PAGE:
Italy’s Food Culture is a series of regional Italian cookbooks, translated into English, from publisher Oronzo Editions. Two volumes have been released so far, Puglia: A Culinary Memoir and Sicily: Culinary Crossroads (Italy’s Food Culture). The noble goal of this series is to give the American reader an unfiltered look into the rich regional culinary history and recipes of Italy, and it is off to a great start.  Although Sicily by Giuseppe Coria is actually the 2nd volume in the series, my Sicilian roots attracted  me to it first (nothing personal against Puglia of course). Sicily often gets the short end of the stick when discussing the cuisine of Italy, only recently here in America are chefs and cookbook authors starting to give it the attention it deserves. Coria is the perfect guide to this island’s unique and robust cooking and food culture.  He doesn’t just present us with a list of recipes, but gives us history and context, punctuated with great stories.

The introduction gives an overview on how the history of Sicily and all of the different cultures that have occupied it over the years have contributed to molding the cuisine. The book is then broken down by region representing the provinces of Messina, Catania, Siracusa  and Ragusa. All 4 of these cities are actually on the east coast of Sicily, so the original Italian title of the book, La Cucina della Sicilia Orientale (The Cooking of Eastern Sicily) might be considered more accurate. But, this is a minor quibble, because Coria’s history covers the whole island and the recipes capture the spirit of Sicilian cooking in general.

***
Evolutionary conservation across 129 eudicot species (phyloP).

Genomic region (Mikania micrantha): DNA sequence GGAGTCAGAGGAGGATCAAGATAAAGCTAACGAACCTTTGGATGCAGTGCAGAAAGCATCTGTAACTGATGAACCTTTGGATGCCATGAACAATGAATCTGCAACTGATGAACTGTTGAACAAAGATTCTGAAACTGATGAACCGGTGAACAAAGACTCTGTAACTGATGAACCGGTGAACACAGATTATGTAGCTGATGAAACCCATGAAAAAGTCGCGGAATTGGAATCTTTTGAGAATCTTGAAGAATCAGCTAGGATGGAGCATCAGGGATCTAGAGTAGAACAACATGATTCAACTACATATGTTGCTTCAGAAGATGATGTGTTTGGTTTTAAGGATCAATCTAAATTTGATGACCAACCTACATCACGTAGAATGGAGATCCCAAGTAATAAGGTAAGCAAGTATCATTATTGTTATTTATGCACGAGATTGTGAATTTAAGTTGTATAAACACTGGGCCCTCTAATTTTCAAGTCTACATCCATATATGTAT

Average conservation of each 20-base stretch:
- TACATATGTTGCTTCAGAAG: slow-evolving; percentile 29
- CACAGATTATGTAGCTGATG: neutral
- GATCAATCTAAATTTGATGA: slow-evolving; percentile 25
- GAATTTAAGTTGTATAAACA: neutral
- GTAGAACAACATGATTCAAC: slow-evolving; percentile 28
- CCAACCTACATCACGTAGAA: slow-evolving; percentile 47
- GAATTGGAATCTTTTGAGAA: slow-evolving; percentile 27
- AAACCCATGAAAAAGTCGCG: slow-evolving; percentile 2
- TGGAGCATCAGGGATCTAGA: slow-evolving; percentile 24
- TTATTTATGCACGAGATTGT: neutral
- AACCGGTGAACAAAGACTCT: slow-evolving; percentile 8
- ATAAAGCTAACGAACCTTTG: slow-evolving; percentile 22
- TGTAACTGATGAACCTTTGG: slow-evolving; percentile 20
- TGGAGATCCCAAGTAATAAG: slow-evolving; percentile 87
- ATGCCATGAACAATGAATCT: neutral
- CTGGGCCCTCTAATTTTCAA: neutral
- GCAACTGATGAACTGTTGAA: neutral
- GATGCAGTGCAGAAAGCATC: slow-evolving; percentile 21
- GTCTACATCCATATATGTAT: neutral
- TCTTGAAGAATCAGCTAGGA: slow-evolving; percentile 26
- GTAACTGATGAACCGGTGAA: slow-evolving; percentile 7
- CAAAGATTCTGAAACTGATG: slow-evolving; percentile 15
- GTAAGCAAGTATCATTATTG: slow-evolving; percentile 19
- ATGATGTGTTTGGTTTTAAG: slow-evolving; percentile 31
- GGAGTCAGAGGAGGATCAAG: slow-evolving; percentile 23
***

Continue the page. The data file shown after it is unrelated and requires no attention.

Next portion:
Each section starts off with a brief overview of the region it covers, then the recipes are organized by category, first courses, meat dishes, fish dishes, etc. Even the typical cheeses produced in each province are discussed. The two recipes I am reprinting here, Pasta a la Norma and Mussel Soup are from Catania and Messina, respectively. There are many other excellent recipes from all 4 regions in this book, including a Holiday Ragu from Ragusa and Fish Soup Siracusa-Style. It is also a very nice looking book with great pictures of Sicily and it’s ingredients.

My parents are from Francavilla di Sicilia which is right between, Catania and Messina. I showed this book to them for a quick authenticity check. My mother went straight to the Pasta al a Norma Recipe, read it and exclaimed, “They got it right!” My father after reading it had one question, “Can I have it?” Two pretty strong seals of approval. Sicily: Culinary Crossroads is a must for anybody interested in the gastronomy of Sicily.

Pasta a la Norma

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